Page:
We are driven by our need for answers to solve common problem and turn to how-to blogs and videos for help. A how-to blog can strengthen your relationship with readers and potential customers and clients. Take advantage of one of the Internet’s primary benefits: the ability to show and tell people how to do practical things. The possibilities are limitless.
My favorite how-to videos relate to solving some challenge using software. I’m grateful for that kind of video.
Applying the concept of a how-to video, consider the how-to blog. What can you describe in a blog that gives your audience a step-by-step process to follow?
That how-to blog blog could be a point-by-point discussion or step-by-step guide for something your company provides.
How to Blogs Provide Information Quickly
I have learned that some of the video makers get a little carried away with themselves. Too often, what could be thirty seconds of video get stretched out with small talk and a lot of “look at me” shots.
Screenshots can be the perfect accompaniment to a “how-to” blog. If you want to show some features in Word that help writers, go to a video that explains them. I consistently use Snagit, made by Techsmith, to create screenshots. Microsoft computers also come with a free tool, found in the Windows Accessories, called a snipping tool.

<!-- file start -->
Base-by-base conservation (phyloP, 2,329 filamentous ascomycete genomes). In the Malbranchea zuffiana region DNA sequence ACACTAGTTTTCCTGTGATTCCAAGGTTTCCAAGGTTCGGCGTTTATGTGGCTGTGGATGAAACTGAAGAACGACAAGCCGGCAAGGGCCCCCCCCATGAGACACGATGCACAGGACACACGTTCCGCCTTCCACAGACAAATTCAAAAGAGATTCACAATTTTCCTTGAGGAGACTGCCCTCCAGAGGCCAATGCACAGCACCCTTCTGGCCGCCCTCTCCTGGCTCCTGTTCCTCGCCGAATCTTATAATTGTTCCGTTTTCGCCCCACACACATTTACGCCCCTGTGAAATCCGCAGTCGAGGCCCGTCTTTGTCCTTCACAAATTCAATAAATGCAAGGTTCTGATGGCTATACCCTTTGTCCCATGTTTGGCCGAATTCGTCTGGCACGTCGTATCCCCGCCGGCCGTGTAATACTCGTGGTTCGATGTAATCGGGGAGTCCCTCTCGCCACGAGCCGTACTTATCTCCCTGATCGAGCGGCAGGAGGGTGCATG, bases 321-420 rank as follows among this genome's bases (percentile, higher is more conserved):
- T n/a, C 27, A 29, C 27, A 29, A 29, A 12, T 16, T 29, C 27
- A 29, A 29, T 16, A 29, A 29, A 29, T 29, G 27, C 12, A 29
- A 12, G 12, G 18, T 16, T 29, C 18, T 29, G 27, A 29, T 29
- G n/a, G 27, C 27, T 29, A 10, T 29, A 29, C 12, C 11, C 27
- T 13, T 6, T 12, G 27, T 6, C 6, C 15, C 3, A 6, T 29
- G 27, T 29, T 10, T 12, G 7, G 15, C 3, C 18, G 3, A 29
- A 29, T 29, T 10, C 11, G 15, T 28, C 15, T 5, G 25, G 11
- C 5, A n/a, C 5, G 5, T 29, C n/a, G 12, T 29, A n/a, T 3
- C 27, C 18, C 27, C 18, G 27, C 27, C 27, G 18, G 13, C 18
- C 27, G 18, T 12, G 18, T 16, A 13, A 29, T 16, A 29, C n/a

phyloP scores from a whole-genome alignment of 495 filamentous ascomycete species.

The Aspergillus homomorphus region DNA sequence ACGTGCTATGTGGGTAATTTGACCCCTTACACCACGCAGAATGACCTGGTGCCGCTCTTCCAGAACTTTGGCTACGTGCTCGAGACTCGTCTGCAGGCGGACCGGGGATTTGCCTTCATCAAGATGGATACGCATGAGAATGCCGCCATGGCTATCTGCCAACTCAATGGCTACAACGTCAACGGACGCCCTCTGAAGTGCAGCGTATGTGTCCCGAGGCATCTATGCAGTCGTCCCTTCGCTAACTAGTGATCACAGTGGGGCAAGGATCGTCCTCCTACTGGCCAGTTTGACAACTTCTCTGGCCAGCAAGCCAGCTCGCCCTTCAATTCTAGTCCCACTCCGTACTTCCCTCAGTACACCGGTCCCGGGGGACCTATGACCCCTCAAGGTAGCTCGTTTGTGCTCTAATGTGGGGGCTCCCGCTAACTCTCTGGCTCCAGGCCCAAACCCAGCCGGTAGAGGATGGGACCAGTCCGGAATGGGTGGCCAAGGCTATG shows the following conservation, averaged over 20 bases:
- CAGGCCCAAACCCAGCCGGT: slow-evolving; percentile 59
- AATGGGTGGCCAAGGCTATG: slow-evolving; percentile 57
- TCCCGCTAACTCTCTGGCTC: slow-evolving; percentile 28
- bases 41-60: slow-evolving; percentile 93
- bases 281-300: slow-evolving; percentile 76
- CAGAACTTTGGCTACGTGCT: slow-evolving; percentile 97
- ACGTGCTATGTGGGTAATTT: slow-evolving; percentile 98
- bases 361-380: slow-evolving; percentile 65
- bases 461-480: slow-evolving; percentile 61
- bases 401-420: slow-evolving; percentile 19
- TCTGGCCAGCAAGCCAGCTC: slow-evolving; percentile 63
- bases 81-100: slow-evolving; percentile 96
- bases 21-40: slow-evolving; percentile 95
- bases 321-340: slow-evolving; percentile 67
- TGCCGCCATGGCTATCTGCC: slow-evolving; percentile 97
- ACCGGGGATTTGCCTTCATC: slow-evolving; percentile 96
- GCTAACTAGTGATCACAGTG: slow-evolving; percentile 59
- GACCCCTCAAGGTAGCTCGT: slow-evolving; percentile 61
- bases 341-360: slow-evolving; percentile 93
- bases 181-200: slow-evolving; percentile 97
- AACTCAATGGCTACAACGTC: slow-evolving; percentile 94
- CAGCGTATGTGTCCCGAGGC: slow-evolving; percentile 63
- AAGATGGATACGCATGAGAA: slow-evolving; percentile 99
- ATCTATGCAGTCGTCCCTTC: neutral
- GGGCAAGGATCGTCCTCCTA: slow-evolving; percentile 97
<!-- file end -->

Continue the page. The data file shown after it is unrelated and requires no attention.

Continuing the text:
All you need to do is pause the video and use a snipping tool that available on both PCs and Macintosh. (Check specifics for your operating system.)
Collect appropriate screenshots from the video and give instructions below each shot. For example, if I were to make a blog post on how to check tire pressure, I might do the following:
- Screenshot of the measuring gauge.
- Close-up of the numbers on it.
- Show removal of valve cap.
- Place gauge in correct position.
- Show reading on gauge.
- Show correct positioning of air pump nozzle over valve.
- Replace valve cap.
What’s nice about this kind of how-to blog is that, as a reference, it’s much faster to scan than a video. If you forgot how to measure tire pressure, you could go to your handy bookmark and see, in about 30 seconds, how to do it.
As a benefit to your reader of the how-to blog, include a video that captures the main points.
That principle holds true for any how-to blog post. And that means a reader returning to your blog for more updates.
Your areas of expertise may involve greater complexity, but you can still break the needed actions down step by step.
Here, though, human psychology comes into play. When we identify a complex process and show step-by-step how to do it, the psychology can be “Well, you know, it’s so complex. Maybe I’d rather just pay that company to do it for me rather than for me to have to figure out how to accomplish that.”
Therefore, how-to posts always need a call to action at the end for more information. Invite them to download a video, free report, or take other action.
Pat Iyer loves to shorten her learning time by relying on how to blogs.